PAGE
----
Her Biggest Regret

My mother died too young. 

 As an only child, I always felt that I lived a charmed life.  Everything revolved around me at home. I had two loving, attentive parents.  I had everything I needed and most of what I wanted.  They were good parents.  And to be fair, I was a good kid.  I can only hope that my boys are as easy through their teen years. There was no drama in our home.  Any “issues” we’re kept away from me.  It was a nearly perfect way to grow up.

 But I grew up feeling invincible.  As parents we don’t like to think about allowing our children to hurt, to feel loss, to see the unpleasantness that this world can bring.  At the same time, growing up completely unprepared for the ugliness this world can throw at you isn’t ideal either.  There is a balance that needs to be maintained and it seems a nearly impossible thing to do.  I grew up, truly believing that I’d live a long illness-free life, that I’d marry and have children and be happy.  That my kids would be normal and healthy and a joy to raise.  That my parents would live long enough to see their grandchildren and great-grandchildren and then die peacefully after many many years.  I was naïve – happily and blissfully naïve.

 As an only child, my birthday was always a major event.  Mom loved to throw parties and she loved to celebrate the smallest of things.  So when her daughter – her only daughter would turn another year older, it was a big deal.  It was always significant, always important and always fun. 

sc05249fba I turned 31 in January of 2001. My boys at this time were three and one.  My mom, “Gram” considered my boys to be the greatest gift in her life.  She had always wanted grandchildren and she was an amazing fixture in their lives.  I loved the happiness that the boys brought to her life and the friendship that had developed between us.  There was rarely a day that I didn’t talk to her.  But on that day in January, my birthday came, and went.  No call, no card, no….anything.  I knew something was wrong.  The next day, I called her and she was devastated.  There were no excuses.  She forgot.  But I knew.

 A few weeks later, Mom was diagnosed with esophageal cancer – a horrible deadly disease usually reserved for smokers or those with uncontrollable acid reflux.  Mom was neither.  With only a 3% survival rate, things were bleak.  She would try to fight it – do everything she could to survive but we all knew the odds.  We all knew what we were up against and suddenly, I didn’t feel so invincible.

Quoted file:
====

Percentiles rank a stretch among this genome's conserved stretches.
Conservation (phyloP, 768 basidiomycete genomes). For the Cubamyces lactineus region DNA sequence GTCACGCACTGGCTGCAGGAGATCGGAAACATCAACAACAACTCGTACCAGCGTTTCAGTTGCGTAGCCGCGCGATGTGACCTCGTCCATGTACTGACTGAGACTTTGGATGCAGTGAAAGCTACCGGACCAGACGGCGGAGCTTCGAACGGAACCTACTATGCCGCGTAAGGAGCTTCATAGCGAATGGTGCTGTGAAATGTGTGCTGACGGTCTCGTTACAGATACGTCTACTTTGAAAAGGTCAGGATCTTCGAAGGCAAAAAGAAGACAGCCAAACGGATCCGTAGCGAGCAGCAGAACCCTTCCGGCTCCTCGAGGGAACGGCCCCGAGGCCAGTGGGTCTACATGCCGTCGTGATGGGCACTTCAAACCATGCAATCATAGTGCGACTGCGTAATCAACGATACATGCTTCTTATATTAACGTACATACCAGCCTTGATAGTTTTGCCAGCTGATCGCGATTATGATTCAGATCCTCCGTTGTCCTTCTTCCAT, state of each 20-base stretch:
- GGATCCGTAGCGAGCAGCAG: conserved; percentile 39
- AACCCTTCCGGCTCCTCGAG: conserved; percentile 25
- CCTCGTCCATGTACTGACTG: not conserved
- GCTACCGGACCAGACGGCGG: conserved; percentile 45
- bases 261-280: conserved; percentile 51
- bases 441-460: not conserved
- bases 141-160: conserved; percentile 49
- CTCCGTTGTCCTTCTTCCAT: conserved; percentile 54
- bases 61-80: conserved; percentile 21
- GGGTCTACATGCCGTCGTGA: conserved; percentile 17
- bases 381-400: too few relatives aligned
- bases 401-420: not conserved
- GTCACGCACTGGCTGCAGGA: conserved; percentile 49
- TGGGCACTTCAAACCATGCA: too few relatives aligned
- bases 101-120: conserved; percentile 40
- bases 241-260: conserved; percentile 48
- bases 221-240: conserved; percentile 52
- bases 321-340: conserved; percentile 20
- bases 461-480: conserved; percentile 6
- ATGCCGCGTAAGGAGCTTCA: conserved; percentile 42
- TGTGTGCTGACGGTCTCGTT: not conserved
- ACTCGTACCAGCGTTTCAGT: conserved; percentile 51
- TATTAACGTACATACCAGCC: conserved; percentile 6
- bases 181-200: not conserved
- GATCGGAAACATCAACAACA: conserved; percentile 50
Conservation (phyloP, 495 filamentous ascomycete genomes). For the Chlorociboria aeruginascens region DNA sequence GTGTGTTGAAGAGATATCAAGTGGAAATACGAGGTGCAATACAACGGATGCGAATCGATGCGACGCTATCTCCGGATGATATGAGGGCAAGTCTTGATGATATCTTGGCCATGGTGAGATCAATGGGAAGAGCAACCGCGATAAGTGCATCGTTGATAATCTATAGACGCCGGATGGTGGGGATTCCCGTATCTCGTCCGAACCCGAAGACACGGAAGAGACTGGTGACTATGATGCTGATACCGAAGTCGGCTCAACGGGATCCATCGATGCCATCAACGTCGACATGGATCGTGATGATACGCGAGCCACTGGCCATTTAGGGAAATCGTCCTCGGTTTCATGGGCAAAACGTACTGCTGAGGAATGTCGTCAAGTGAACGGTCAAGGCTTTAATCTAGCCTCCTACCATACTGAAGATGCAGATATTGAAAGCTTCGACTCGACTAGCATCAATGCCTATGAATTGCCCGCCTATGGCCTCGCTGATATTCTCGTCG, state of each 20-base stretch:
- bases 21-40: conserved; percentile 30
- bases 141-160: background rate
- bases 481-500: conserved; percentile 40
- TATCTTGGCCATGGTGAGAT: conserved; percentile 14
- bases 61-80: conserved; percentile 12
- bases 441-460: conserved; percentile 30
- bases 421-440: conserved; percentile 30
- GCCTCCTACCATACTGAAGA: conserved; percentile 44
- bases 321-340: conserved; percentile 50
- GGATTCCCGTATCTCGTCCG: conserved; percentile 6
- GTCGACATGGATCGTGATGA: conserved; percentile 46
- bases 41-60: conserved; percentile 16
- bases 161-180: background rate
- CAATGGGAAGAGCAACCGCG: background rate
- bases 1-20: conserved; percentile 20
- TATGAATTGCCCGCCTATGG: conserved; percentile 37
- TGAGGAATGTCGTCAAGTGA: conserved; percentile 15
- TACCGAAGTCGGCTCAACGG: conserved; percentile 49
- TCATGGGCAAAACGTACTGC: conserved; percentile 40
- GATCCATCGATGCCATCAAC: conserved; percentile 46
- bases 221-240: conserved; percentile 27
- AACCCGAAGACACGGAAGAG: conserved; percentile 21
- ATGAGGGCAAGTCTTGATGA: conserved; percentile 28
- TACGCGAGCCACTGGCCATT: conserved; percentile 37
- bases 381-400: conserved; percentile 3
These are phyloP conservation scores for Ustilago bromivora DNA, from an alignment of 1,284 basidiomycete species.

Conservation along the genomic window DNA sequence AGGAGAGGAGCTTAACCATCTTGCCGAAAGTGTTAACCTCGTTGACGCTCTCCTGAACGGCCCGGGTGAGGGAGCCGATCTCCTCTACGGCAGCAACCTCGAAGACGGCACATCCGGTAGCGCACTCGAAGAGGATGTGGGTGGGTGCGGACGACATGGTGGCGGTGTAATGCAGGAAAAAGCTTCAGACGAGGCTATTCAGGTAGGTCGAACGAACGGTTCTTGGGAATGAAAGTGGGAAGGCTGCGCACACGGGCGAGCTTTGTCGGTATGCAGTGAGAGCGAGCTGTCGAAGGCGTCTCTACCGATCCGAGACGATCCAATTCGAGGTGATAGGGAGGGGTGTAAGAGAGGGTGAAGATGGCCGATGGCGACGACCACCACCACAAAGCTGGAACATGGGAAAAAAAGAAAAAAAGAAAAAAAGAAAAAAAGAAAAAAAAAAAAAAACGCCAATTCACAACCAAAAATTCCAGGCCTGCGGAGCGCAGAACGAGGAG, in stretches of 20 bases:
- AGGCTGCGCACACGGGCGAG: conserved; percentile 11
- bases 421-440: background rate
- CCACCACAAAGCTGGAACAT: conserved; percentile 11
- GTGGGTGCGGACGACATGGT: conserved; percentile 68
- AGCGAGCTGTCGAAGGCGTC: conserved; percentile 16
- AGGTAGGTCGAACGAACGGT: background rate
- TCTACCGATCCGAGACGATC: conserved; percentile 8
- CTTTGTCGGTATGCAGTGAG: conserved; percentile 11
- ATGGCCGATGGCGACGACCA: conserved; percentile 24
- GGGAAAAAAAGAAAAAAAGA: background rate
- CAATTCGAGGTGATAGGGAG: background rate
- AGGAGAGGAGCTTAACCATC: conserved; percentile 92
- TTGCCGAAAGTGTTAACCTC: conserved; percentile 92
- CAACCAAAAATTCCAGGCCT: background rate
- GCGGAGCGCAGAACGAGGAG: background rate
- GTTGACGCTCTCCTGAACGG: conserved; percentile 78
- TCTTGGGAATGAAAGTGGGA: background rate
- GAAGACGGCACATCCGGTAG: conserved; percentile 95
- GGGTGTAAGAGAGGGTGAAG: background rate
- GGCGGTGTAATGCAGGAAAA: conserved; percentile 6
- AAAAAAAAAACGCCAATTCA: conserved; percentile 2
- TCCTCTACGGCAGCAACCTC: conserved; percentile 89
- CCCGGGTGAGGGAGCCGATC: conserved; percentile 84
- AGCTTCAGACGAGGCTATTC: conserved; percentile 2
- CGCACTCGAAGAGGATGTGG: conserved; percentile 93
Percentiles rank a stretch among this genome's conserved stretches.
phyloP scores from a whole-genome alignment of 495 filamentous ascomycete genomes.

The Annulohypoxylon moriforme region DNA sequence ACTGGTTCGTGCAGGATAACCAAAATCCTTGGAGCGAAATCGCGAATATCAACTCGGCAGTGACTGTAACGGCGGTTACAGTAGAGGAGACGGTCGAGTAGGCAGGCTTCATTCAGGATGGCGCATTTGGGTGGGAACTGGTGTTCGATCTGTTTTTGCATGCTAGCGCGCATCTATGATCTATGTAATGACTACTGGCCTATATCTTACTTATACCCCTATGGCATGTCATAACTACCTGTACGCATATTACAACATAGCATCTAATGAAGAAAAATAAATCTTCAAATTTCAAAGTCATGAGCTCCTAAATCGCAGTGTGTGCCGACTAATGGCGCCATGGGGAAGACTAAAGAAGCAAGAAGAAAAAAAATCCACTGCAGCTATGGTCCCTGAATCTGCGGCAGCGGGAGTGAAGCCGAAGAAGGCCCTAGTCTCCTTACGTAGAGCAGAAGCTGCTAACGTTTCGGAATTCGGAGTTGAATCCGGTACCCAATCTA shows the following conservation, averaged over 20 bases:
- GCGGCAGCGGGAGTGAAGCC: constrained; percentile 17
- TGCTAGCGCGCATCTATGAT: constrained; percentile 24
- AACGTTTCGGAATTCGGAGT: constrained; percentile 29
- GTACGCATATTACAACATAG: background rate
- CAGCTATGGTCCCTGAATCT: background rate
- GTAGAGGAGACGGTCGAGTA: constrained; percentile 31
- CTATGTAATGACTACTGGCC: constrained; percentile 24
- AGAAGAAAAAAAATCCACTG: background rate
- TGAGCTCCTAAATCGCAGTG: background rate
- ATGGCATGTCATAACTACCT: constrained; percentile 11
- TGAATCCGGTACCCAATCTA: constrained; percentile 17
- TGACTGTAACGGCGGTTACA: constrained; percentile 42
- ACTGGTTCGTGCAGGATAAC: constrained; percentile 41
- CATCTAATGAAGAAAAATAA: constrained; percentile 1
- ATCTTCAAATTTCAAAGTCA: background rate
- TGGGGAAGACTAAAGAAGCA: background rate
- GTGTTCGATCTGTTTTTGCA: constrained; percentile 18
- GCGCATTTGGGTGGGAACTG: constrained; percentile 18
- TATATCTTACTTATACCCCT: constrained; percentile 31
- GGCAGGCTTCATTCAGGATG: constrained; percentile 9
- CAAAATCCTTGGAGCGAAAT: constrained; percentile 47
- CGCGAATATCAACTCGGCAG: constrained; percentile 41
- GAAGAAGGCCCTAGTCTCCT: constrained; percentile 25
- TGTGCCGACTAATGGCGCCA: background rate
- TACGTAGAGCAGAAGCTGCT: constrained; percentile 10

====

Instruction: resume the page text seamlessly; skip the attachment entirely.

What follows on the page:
It was a year filled with both intense joy and intense pain.  Walking through an illness like this with someone you love is life-changing.  Perspective is easier.  You become less afraid of life and you become less afraid of death.  Just short of a year after her diagnosis – and two days after my 32nd birthday, Mom passed away.  It affected me profoundly then and the lessons I learned continue to impact me today.

 If I live as long as my mother lived, I have about fourteen years left on this planet.  Just fourteen years.  What should I do with those fourteen years?  What should I not put off?  What do I want to accomplish?  What if I only have slightly more than a decade to spend with the people I love?  If you had 14 years to live, what would you be doing differently right now?  Would you be living life differently?  Would you be procrastinating less?

 Mom lived a beautiful life.  She was able to do most of the things she wanted to do.  Her biggest regret in death was that she would not be able to see her two young grandsons grow up.  She regretted that they were too young to really remember her.  She regretted that she wouldn’t be a central figure in their lives.  She regretted leaving my dad and left me with specific instructions to not be too hard on the “new wife” – just not to let her have my mom’s “stuff”.  

 A few years ago, I came across a book that Mom had given me on the day that my first son was born.  At the time, I was groggy from surgery and then busy with a baby and the book was never read.  But it was a book about her. – hundreds of questions about her life that she had answered openly and honestly.  One of the questions was about her biggest regret with me.  With tear-filled eyes, I braced myself.  What did my mother leave undone where I was concerned?  In what way had I been a regret?  Her answer was written in her beautiful flowing handwriting.  So personal I could hear her saying the words…

”I never taught you how to cook.”

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